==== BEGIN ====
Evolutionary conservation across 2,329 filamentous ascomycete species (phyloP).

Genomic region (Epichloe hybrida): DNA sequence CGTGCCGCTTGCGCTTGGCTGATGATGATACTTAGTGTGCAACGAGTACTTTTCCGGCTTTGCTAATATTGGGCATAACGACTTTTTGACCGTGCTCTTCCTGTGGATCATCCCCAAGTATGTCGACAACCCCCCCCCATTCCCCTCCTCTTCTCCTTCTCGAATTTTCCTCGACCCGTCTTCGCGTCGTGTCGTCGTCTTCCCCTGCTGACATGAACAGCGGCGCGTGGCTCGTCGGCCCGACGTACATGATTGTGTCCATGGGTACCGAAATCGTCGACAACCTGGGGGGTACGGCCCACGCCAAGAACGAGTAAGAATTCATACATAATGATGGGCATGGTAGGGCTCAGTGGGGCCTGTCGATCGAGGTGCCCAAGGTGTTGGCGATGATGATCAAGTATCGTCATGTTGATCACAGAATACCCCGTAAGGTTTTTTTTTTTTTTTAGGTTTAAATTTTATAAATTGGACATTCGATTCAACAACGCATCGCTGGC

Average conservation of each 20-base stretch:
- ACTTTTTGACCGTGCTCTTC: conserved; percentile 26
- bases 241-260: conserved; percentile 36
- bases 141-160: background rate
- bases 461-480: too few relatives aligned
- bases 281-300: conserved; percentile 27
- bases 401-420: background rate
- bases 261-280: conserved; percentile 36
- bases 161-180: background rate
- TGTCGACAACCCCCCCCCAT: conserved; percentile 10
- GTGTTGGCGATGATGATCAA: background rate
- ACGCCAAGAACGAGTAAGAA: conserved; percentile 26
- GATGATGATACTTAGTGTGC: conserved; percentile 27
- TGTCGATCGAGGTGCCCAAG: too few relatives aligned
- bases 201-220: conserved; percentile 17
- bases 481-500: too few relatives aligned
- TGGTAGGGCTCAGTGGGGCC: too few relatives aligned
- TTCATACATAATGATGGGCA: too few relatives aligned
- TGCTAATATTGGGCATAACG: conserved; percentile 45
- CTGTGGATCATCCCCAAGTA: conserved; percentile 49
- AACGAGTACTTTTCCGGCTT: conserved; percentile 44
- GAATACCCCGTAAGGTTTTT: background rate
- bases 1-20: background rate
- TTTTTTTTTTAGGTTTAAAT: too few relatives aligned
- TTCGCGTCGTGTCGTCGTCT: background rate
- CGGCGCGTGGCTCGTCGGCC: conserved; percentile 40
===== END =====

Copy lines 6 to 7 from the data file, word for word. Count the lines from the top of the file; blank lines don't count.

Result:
- bases 141-160: background rate
- bases 461-480: too few relatives aligned